Photo by Home Owner
Architects and engineers are addressing issues due to increasingly severe coastal storms and projected sea level rise. Approaches include constructing barriers, improved and extended sea walls, and modifying infrastructure designs to move key equipment higher in the building and providing for lower level space that can withstand flooding.
Coastal Home, South Coast Massachusetts (Google Street View)
When you drive (or in my case, bike) along the coast in Massachusetts, you’ll come across several houses that are being retrofit to make them more resilient. Houses are being raised several feet, basement space is no longer used, and in some cases the structures are raised on piers. I spoke with a friend who lives on the coast south of Boston who had her home raised, and she shared some thoughts about the experience:
ENR: When did you first think about raising your house?
I had been thinking about it for at least 10 years and seriously for two years before making the decision to do it. The trigger event was the flood of January, 2018 and the subsequent bad storms we had that winter.
ENR: How did you go about finding an architect/contractor to help with the work? Did you find a lot of experienced people available to help you?
I first turned to the contractor that I've used over the years to do improvements to the house - rebuilding a porch, remodeling the kitchen, redoing the roof - etc. The company has always done a great job at a fair price. They begin the work when they promise - work steadily (unless waiting for a surprisingly delayed sub) - and finish on or nearly on-time. I tried to get other estimates, but didn't find a contractor who was able/willing to do the complete job. I thought, and still think, that it's important to find a "full-service" team to do the work. There are so many tasks that are sequential, or interlocking or interrelating that a piecemeal construction plan or an independent multi-party construction team would be a scheduling nightmare.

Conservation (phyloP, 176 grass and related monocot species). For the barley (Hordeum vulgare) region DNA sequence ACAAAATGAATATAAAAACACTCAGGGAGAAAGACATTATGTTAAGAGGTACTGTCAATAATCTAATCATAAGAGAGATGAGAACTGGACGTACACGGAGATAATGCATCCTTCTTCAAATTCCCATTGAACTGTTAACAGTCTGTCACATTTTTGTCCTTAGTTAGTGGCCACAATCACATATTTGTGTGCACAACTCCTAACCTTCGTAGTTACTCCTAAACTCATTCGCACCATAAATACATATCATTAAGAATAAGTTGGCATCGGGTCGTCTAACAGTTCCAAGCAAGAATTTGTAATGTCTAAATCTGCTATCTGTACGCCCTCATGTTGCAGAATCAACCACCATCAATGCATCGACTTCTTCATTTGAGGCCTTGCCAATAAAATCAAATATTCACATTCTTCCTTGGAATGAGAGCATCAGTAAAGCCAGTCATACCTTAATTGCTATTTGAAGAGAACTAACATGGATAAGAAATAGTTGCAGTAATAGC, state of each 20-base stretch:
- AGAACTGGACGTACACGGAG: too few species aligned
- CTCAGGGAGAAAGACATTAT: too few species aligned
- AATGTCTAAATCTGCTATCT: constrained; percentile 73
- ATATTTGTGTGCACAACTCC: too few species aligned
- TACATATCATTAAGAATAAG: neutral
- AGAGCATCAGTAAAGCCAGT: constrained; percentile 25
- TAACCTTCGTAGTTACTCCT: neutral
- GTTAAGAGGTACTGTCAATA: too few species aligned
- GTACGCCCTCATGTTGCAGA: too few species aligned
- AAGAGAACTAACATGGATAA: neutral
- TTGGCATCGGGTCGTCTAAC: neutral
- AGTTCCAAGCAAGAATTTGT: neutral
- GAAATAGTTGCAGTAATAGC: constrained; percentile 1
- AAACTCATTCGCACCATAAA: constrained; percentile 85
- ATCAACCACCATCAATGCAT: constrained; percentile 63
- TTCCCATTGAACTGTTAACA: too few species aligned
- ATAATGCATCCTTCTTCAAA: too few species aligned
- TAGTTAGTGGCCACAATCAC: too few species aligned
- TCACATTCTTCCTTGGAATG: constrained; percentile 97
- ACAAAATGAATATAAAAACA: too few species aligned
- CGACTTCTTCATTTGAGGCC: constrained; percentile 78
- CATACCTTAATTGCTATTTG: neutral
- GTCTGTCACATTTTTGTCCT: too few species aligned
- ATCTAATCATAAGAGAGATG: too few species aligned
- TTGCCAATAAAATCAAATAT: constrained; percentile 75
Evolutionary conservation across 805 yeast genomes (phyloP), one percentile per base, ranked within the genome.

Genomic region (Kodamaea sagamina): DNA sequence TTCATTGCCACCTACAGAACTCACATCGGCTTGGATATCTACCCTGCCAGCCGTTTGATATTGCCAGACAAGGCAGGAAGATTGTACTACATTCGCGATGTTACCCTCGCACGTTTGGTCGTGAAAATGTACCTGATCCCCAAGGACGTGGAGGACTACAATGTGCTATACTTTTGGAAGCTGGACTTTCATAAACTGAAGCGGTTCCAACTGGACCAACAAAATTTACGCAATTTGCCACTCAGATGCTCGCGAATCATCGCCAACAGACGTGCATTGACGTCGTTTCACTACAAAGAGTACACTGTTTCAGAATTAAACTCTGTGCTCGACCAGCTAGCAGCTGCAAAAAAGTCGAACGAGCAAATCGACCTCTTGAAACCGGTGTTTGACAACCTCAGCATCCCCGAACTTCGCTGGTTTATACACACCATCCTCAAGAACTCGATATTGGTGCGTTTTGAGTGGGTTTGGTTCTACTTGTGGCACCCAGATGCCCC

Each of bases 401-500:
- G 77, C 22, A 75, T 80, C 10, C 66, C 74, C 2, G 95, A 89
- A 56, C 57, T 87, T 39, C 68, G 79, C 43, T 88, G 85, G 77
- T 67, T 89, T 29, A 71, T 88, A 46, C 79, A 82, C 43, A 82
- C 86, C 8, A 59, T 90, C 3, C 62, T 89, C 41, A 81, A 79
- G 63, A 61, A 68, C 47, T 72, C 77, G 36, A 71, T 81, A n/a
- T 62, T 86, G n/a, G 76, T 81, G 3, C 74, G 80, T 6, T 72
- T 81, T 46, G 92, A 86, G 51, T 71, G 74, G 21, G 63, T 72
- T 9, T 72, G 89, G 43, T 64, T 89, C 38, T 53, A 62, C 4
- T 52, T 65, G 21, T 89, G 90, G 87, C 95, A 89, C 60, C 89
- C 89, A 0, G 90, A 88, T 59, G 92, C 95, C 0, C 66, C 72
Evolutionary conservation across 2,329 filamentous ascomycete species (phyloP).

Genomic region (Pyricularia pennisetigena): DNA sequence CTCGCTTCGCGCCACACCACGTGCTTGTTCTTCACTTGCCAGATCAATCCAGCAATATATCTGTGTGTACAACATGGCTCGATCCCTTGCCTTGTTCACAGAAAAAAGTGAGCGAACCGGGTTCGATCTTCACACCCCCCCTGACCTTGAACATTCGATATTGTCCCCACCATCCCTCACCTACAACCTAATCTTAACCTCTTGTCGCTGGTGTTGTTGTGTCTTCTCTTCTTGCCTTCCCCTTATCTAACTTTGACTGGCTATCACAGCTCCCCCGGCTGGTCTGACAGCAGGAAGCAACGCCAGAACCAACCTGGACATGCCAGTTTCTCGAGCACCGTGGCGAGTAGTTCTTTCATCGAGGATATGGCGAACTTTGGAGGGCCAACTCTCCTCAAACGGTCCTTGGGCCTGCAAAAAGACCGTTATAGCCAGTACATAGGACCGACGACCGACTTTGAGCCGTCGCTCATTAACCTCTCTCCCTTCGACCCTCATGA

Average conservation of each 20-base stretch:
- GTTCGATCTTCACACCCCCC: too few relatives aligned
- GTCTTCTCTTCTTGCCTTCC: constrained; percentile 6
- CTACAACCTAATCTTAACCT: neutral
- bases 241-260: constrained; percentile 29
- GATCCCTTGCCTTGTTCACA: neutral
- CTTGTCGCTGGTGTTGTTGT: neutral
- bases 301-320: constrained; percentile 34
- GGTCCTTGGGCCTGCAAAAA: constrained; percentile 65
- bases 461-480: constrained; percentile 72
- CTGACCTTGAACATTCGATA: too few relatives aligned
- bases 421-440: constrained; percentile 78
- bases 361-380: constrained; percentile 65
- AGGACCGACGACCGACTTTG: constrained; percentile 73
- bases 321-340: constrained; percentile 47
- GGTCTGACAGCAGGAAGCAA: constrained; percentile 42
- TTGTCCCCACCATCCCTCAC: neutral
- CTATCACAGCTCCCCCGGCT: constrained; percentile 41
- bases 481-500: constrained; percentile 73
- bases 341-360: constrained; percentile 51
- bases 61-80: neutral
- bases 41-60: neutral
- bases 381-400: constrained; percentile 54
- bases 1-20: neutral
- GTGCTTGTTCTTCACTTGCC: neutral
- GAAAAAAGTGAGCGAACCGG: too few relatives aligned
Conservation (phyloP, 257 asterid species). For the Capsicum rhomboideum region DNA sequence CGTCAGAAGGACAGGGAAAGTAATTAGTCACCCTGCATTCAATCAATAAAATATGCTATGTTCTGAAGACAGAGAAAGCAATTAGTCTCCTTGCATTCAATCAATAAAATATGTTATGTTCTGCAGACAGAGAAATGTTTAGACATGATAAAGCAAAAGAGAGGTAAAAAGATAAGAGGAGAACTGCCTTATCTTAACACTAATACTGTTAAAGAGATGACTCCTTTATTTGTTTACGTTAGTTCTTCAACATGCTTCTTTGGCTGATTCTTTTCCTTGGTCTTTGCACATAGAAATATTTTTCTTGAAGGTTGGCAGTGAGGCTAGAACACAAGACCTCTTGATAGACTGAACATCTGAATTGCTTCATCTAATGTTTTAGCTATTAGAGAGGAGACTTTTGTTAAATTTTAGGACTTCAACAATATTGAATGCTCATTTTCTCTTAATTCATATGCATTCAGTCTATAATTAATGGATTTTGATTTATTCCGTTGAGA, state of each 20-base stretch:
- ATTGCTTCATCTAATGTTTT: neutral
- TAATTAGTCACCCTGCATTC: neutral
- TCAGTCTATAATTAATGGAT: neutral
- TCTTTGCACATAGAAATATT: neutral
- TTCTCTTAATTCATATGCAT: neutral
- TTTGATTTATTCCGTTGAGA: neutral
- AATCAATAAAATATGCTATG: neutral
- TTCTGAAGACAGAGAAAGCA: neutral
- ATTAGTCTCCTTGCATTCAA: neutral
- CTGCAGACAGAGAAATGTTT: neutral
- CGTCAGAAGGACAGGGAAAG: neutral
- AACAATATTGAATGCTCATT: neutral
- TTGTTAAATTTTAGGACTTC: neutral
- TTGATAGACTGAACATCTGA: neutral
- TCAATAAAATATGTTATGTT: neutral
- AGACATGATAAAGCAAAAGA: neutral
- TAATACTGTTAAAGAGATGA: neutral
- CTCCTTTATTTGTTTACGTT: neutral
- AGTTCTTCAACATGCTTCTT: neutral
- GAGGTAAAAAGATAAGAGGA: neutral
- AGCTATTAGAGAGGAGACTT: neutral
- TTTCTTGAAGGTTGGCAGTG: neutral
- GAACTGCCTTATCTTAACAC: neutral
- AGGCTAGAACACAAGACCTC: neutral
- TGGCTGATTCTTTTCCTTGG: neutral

ENR: How was it decided how high to lift your house?
Great question! I tried all sorts of ways, including:
2. Talking to local builders, my survey engineer, other people who had raised their homes.
I couldn't find any really clear guidance. I worked with the median UCS range of estimates and then tried to factor in storm surges (estimating values based on what we had previously experienced and then making them higher to add a factor of safety). Remember, you are raising the house to protect from both future sea level rise and storm surges - neither of which are subject to specific predictions at this point. So in that sense, it is difficult to find specific guidance because available information is, at best, an estimate. Fortunately the house is not next to the ocean and it is set a bit back from the bay. So we didn't need to take into account direct wave action as much in the estimate.
All along I talked about it with my family, my Love, and other people I respect to get their feedback and views. We settled on a raise high enough to avoid floor water on the first floor for at least 30 years (at which point the house will be ready for a re-do anyway, based on future conditions and technology) and not so high that access to it (with all the extra stairs) would be uncomfortable/daunting.
So, I made what I felt was an informed decision based on as much information as I could get, in consultation with others who had gone through a similar process.
ENR: Can you describe the general process that you and the contractor used to do the work?
In the general sequence:
- Consult with your local Conservation Commission about your permitting requirements and process; you'll probably need their approval and Orders of Condition before you start any work
- You'll probably need a certificate of elevation to an Existing and Proposed site plan, and to fill out a form requesting Orders of Condition from your local Conservation Commission. They may need to make a pre-construction site inspection, too
- Shut off gas and water (my job) and work with electric company on continued service (both contractor and me)